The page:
Sunday, 22 April 2012

Thoughts | Three Things I'd Like to See (More Of)

This post brought to you from the tired mind of a book blogger. No review for today - though I will be reviewing Earth Girl (a concept I loved; an execution that wasn't quite as brilliant), as well as the previous reads I mentioned over the next few days - but instead a quick list of a couple of things I'm enjoying, and that I'd like to see more of in fantasy.

As always - it's subjective, and thoughts are welcome!

1. Fantasy cultures based outside of medieval Europe. I may have ranted about this before - in fact, I know I have. But the point still stands: walk into the fantasy section of a bookshop, pick a title, and nine out of ten times - it'll be based on medieval Europe (and not, for that matter, much of Europe at all - Eastern European influence often doesn't get a look in). I've massively enjoyed fantasies based on other cultures and influences in the past, and thankfully, this is starting to change - Aliette de Bodard's fantastic (Aztec) historical fantasy series, Obsidian and Blood, comes to mind.

2. Female characters who aren't constrained by their society. Those who are have been written well, and often have considerable agency despite that - but sometimes, being historically accurate is used as an excuse to have them be (essentially) passive, or just to leave them out entirely! But what's this excuse - historical accuracy? To what, exactly? With the exception of historical fantasy, fantasists have little duty to be historically accurate. And indeed, they're often most lauded for not being so. So if your fantasy civilisation is ruled by superintelligent squid, is making your society not conform to patriarchal values (if you don't want your characters fighting their society) really that weird? I don't think so.

3. Universes and shared worlds - like Brandon Sanderson's Cosmere. When a work has an appreciable history and world, it's more enjoyable for me - so when one work references events or consequences (or even contains characters from) another novel, such as the recurring character Hoid in the Cosmere, it's a fair bit of fun. It also helps with consequences - if an event is still having referenced repercussions, then it's evidently significant: and if it's, for example, the cause of the events of another novel, it really shows. It's one way of really showing a fantasy of change. (Juliet E Mckenna does this too - her series often aren't directly connected, but their events affect each other)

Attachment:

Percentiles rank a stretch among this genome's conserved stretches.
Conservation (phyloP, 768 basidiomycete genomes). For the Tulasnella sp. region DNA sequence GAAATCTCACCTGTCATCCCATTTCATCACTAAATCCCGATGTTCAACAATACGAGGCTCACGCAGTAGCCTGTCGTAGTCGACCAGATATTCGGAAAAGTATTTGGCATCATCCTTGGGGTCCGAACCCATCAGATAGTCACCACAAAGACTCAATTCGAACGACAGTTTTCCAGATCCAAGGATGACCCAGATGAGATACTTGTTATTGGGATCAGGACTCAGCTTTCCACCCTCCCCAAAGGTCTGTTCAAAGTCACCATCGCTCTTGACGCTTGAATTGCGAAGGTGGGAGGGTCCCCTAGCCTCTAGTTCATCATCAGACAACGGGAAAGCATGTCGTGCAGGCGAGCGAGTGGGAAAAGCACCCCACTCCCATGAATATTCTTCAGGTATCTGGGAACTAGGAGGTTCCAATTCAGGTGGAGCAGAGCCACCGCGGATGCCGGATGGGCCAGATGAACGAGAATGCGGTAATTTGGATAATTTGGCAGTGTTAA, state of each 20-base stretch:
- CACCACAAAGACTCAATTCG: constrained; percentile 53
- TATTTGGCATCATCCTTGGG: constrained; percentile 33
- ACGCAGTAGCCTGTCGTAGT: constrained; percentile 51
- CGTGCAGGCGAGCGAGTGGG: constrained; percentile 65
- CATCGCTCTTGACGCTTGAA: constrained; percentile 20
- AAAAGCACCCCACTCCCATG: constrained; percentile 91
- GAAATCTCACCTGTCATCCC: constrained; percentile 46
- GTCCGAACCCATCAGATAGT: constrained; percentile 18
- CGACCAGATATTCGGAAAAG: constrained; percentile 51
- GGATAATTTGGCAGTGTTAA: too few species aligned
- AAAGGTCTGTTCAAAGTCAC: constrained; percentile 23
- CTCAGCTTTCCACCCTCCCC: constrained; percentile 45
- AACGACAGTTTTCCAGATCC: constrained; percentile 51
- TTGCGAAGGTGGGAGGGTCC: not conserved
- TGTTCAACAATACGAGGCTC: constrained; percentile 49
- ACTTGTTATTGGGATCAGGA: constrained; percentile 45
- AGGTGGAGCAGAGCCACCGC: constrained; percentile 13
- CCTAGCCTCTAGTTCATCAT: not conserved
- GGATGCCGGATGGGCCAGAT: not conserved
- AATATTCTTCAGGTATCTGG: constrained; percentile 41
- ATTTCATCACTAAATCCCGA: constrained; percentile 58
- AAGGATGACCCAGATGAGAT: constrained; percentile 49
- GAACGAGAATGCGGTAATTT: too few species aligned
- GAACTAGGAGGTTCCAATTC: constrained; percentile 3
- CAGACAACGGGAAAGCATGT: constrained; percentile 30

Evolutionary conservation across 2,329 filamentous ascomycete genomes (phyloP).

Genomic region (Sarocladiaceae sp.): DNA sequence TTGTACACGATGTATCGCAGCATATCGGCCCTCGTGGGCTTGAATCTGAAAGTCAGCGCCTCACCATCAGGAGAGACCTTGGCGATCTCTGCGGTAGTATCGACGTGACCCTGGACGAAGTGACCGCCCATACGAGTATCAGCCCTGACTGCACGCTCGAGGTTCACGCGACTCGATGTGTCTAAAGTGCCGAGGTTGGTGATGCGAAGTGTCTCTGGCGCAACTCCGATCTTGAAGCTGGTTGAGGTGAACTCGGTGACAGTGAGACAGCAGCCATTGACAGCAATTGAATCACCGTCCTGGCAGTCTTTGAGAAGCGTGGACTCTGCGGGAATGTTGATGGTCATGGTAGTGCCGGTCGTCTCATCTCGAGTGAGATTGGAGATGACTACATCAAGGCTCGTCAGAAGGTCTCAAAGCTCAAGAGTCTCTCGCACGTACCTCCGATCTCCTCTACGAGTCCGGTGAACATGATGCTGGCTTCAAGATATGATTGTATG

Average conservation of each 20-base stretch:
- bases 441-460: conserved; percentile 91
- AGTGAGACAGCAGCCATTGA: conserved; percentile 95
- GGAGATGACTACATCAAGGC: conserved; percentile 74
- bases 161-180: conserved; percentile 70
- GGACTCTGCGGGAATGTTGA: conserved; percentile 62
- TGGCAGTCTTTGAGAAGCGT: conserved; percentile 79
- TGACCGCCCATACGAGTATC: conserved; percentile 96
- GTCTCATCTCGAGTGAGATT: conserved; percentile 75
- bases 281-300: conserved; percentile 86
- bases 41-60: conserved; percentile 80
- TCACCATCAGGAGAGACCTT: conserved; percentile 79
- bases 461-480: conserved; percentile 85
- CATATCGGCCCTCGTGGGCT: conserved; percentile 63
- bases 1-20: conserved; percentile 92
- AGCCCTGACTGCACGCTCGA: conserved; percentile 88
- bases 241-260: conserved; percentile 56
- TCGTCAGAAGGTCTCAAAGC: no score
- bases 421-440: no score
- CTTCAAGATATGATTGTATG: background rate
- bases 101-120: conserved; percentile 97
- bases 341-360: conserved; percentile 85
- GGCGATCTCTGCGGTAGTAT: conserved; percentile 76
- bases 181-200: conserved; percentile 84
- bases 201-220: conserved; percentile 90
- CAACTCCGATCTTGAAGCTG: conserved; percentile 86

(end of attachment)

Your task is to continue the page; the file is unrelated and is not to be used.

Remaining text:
Well, those were just some topics on my mind at the moment. I'll be returning to regular reviews and articles next week!


  1. Replies
    1. Thanks! Glad to hear you agree - just some ideas I was vaguely thinking about for now, but I think I'll turn them into a fully fledged post later on.

  2. Replies
    1. Glad to hear you agree - just some things I was vaguely thinking about. :)

  3. Nice suggestions all round. Yep!

    1. Thanks - and heh, your new novel definitely bucked the trends I've been mentioning. :P

  4. Perhaps a little odd, but I'm not too fussed by the continued use of medieval western Europe as a basis for fantasy!

    That's not to say I don't enjoy the odd diversion, but I want to be convinced fairly quickly that the writing and the story supports it well, rather than just being a change for the sake of change.

    As for the other two points, Yes and Yes. :)

    Sounds like I'll need to look into Juliet E McKenna's stuff then if you're a fan and it goes in a similar direction as Sanderson in terms of universe building and related stories!

    1. I see your point - and it's not like it's an issue with individual novels. I wouldn't look at any particular fantasy and think: 'well, it's pretty great, but it would be better set in China'! But I do think the genre as a whole should start exploring more cultures and eras as inspiration - medieval can be fun, yes, but Victorian-era fantasies are pretty darn good too. :D Jonathan Strange and Mr Norrell comes to mind...

      McKenna's good at related stories - not so much at universe building. Her more recent novels are a little weaker, IMO - but she's got some fun reads.

  5. All good suggestions! And I was just thinking the same thing about Juliet McKenna. I need to look up some of her books now :)

    1. Thanks! Juliet E Mckenna's definitely pretty good, especially a couple of her earlier novels - and gets points for the related stories, as well as for making an elemental magic system actually -interesting-.

  6. Yes to all three! I'd like more less Europe-centered fantasy, especially. Great post!

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